Julie Freeman

Doctor of Philosophy in Educational Studies, Educational Administration and Policy

Julie  Freeman, School of Education

Field of Study: Educational Studies, PhD - Educational Administration and Policy

Year in Program: 2nd

Geographic Region: Holt, MI

Undergraduate: Holt High School, Michigan State University, Eastern Michigan University

Prior to UM: I worked for five years as a middle school and high school social studies and math teacher in a rural district in southern Michigan. I was also a basketball coach, class advisor, Youth In Government advisor, and high school athletic activities coordinator.
 
The best part of SOE so far: The best part about the SOE is being surrounded by people with similar missions and dissimilar views. Coursework and happy hour conversations alike are helping me define my mission in life, and my views of education. There is a great feeling of camaraderie across the school - while everyone wants to be successful, it is not at the expense of others.
 
After graduation: After I graduate, I would like to go back to work in a school district or in a position with a department of education or an education consulting firm, working on issues of school improvement and school leadership.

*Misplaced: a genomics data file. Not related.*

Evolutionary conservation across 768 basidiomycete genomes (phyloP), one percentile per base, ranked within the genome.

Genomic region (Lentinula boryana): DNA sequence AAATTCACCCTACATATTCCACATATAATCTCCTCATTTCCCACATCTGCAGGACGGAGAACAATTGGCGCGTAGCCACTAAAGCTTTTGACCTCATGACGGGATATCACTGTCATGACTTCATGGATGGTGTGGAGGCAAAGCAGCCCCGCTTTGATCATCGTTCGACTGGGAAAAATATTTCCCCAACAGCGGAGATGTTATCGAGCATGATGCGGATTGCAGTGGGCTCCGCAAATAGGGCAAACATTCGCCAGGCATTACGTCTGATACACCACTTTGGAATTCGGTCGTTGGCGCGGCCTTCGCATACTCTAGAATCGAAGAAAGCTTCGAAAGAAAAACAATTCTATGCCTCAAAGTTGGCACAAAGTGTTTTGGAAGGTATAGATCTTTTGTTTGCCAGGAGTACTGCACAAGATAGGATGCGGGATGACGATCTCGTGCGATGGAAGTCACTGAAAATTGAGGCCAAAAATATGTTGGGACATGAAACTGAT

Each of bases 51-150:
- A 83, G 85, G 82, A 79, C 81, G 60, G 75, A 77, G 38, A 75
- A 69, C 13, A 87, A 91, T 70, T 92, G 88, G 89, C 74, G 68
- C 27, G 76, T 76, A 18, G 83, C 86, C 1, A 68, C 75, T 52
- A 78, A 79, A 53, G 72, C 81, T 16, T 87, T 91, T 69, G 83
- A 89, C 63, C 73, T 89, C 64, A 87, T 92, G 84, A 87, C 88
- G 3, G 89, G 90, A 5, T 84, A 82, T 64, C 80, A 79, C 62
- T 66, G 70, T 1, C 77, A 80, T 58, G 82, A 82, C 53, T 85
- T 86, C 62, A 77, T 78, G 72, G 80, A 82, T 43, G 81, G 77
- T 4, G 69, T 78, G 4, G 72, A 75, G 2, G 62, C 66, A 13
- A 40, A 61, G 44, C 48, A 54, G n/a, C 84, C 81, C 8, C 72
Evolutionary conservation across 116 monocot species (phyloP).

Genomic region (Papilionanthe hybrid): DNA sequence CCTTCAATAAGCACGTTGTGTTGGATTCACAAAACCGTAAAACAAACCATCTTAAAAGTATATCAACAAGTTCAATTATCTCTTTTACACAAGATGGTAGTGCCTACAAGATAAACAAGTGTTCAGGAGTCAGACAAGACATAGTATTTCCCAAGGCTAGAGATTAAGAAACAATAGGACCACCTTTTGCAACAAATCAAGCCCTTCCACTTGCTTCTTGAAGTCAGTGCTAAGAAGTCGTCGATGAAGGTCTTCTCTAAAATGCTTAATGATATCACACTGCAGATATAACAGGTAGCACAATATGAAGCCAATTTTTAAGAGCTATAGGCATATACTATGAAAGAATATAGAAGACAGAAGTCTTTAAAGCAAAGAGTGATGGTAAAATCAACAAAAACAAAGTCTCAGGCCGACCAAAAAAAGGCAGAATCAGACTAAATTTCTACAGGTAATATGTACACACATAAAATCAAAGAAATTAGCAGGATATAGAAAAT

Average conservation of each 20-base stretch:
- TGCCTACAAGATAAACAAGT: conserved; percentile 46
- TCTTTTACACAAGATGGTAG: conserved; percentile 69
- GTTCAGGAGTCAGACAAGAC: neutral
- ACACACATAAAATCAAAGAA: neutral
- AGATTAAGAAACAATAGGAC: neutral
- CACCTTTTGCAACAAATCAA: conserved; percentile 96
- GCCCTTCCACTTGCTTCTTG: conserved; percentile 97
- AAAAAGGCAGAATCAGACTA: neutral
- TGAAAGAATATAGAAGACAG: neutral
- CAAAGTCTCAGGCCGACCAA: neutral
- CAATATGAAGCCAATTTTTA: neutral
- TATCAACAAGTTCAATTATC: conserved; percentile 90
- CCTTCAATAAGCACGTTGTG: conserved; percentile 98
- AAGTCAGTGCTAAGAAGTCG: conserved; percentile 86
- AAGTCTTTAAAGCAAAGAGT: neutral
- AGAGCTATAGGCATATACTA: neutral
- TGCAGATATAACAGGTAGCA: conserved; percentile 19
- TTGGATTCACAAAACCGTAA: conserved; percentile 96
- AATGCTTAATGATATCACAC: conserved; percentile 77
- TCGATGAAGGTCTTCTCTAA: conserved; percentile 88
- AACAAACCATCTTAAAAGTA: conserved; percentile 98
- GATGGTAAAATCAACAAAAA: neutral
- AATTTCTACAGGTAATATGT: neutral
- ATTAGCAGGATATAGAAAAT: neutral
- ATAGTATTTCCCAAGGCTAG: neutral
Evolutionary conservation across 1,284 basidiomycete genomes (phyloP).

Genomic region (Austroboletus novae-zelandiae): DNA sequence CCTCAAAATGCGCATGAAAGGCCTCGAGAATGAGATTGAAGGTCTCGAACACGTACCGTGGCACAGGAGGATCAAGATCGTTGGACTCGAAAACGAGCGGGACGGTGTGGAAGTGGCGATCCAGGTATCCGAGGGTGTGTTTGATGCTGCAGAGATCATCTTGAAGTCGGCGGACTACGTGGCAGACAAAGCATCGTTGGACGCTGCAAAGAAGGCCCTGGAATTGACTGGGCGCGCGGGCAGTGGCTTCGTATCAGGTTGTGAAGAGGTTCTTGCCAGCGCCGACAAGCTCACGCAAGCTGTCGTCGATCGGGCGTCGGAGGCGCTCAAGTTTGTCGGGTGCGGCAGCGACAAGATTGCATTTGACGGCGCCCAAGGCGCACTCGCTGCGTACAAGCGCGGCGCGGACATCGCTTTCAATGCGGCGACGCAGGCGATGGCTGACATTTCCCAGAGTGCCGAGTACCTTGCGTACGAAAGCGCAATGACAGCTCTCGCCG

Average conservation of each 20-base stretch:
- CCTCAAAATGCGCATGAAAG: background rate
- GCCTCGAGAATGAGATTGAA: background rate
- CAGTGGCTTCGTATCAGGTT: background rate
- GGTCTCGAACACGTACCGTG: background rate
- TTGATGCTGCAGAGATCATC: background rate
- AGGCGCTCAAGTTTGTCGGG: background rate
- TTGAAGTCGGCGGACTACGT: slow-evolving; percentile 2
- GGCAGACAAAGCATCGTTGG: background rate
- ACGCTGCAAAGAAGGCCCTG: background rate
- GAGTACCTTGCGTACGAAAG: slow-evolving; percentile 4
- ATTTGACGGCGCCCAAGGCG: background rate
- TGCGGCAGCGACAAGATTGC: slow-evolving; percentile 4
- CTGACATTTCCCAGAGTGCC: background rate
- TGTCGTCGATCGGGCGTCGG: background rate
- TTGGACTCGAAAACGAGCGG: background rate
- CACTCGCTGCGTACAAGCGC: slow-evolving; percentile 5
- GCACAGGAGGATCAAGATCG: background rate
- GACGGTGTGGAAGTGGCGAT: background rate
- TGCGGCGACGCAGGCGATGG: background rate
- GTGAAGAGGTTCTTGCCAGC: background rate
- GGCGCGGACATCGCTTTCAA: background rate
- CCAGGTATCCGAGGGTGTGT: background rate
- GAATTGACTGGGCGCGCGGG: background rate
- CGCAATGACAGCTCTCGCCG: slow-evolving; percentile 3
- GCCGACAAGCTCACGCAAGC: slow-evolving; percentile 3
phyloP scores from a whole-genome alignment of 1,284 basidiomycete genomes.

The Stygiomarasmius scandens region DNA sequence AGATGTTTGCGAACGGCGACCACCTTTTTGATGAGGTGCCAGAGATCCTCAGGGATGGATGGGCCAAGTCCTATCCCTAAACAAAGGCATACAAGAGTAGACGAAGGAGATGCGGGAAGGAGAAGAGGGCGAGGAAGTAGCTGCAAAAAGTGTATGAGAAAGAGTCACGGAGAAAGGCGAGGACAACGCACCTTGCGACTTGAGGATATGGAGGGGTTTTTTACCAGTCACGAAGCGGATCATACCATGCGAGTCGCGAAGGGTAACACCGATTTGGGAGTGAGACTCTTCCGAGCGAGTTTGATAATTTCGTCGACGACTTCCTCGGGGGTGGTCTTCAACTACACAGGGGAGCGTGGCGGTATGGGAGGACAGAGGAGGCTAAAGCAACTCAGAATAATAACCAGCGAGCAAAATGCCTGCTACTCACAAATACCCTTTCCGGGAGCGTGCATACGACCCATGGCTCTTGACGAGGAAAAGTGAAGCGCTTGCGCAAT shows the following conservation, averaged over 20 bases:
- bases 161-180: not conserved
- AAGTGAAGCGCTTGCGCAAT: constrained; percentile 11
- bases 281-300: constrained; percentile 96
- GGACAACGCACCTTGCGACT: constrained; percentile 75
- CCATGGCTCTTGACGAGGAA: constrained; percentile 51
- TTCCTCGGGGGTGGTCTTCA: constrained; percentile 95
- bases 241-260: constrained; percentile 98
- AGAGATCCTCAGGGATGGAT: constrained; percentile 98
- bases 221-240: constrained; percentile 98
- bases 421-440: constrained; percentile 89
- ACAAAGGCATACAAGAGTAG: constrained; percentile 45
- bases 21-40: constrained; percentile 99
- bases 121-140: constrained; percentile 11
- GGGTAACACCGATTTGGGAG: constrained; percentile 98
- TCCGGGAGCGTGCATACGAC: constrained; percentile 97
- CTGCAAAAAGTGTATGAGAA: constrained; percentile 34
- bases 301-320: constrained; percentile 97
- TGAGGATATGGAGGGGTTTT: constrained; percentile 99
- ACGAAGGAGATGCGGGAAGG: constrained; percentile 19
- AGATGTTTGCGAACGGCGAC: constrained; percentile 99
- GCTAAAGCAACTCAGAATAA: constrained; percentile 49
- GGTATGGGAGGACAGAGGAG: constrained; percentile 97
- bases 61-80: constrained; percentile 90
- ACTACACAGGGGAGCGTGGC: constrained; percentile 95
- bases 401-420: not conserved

Teach me something! My happy place is in a gym, with a basketball. Part of being successful at the SOE is finding time for fun things and physical activity - which for me are combined in basketball. When shooting a basketball, it is really important to keep balanced, which starts with your feet. They should be a little wider than hip apart, with your dominant foot slightly in front of your other foot). Bend your knees, as well. The next part of the balance is actually in your elbow. With the ball in your dominant hand, bend your elbow so it is approximately 90 degrees (I can't ever get it perfect, but close is good enough in this case). Bend your wrist back, so you can hold the ball with one hand, and have the pads of your fingertips and the the upper part of your hand on the ball. Don't rest the ball on the base of your hand - you'll push the ball instead of shoot. Then, rise up (you can jump, or stay on the ground). When you get to the highest point, release the ball, and follow through by snapping your wrist down. You just made a basket! (Or looked good missing). I suggest taking these skills to the IM leagues, where you can play 3 on 3 or 5 on 5 basketball with your new friends at the SOE!

 

 

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